Kevin Wildes: Potential Chiefs Dynasty Akin to a Will Ferrell Character

Liam McKeone
Kevin Wildes
Kevin Wildes /
facebooktwitter

The Kansas City Chiefs seem poised for sustained and long-term success (or as much as any team can be) after winning their first Super Bowl in a half-century in only the third year of Patrick Mahomes' career. While the bill will come due in regards to Mahomes' contract and KC will no longer enjoy having the best player in the league making $4.1 million a year, the 2018 MVP is so transcendently great it doesn't seem like it'll matter. The only obstacle between the Chiefs and regular championship contention is injuries.

Does that mean they're the heir apparent to the New England Patriots dynasty that's on its last legs after Tom Brady departed for warmer climate? They seem like the natural choice, but sustained success over two decades is not exactly an easy or straightforward task. Kevin Wildes addressed the topic on First Things First Thursday morning, and had quite an analogy to describe the difference between the Chiefs right now and the Patriots of the 21st century.

As demonstrated by the graphics team, the first half of Wildes' point lines up. The reason the Patriots have been able to be so good for so long is that they're constantly adjusting to changes in the game. Early in the 2000s, ball control and defense won championships. As 2010 approached, it was easier for offenses to have success, so New England turned into one of the best offenses in the league. In the latter half of this past decade, they found more of a balance between an adequate defense and an elite offense. A chameleon is the best way to describe how Bill Belichick plans his games; he views the identity of the team as whatever they have to be for that week.

The second half of the comparison is a bit more confusing. As of right now, the Chiefs are indeed a Will Ferrell character. The changes from one game to the next are marginal and at their core they have one identity. Ricky Bobby and Ron Burgundy are two characters from different movies, but Ferrell's personality is so outsized that they come across as different versions of Ferrell rather than entirely different characters on their own. The Chiefs can put up points in bunches like against Houston in the AFC Divisional game, but they can also win games with some timely touchdowns like in the Super Bowl. They're an offensive force with an average defense. The way that manifests itself in a contest differs, but on a game-to-game basis, that's who they are.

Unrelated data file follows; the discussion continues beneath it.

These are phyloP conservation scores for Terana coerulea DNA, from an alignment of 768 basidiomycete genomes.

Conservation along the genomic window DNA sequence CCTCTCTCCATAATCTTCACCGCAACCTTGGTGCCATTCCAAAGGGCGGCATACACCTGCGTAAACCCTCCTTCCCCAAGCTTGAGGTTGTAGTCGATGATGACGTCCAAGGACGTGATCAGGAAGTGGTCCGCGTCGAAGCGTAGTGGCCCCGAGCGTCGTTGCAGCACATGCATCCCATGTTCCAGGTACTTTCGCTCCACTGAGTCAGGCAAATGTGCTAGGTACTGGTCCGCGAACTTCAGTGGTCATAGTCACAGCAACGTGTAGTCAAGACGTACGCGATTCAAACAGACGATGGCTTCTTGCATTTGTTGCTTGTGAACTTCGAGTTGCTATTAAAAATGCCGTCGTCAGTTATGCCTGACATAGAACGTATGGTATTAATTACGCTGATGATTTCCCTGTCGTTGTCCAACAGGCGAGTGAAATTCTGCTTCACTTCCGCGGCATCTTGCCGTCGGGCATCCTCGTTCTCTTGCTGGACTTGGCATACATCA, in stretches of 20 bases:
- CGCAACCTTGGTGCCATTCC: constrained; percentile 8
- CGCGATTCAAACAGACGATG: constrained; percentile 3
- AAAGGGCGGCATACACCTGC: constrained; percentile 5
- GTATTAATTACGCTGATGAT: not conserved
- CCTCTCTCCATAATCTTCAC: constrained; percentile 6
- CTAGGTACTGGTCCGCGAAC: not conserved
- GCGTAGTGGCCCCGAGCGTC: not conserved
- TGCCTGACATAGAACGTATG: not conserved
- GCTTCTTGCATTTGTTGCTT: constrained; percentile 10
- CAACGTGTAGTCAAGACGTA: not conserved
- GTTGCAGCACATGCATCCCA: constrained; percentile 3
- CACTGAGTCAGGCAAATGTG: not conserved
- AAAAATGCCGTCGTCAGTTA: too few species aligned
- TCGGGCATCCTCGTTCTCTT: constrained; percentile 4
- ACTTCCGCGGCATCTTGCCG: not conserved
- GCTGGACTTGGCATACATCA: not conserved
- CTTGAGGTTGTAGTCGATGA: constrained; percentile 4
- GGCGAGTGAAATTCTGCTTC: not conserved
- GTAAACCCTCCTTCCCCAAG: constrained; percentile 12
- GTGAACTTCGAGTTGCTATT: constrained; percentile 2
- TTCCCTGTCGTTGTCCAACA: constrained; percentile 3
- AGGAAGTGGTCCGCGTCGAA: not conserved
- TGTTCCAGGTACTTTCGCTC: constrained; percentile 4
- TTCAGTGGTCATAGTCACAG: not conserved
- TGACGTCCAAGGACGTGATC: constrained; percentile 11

But I would doubt anyone who watched the Patriots in 2004 would guess they'd break every offensive record in the book merely three years later. The Chiefs might be Will Ferrell right now, but it's impossible to predict how the team or the game of football will change over the course of a few seasons. With Andy Reid at the helm, Kansas City is optimizing the best way to play offense in today's NFL with a spread offense and a gunslinging quarterback, just as Belichick was optimizing the best way to play defense with physical corners and a monstrous defensive line back in 2001.

Thanks to the genius of their head coach, the Patriots can change who they are as a team on a week-to-week basis. The Chiefs can't do that right now, and maybe they never will. But nobody predicted the Patriots would change as drastically as they did. We know who the Chiefs are right now, but that could change in short order. The only constant will be Mahomes, and that puts them in a pretty good spot from the outset.

facebooktwitter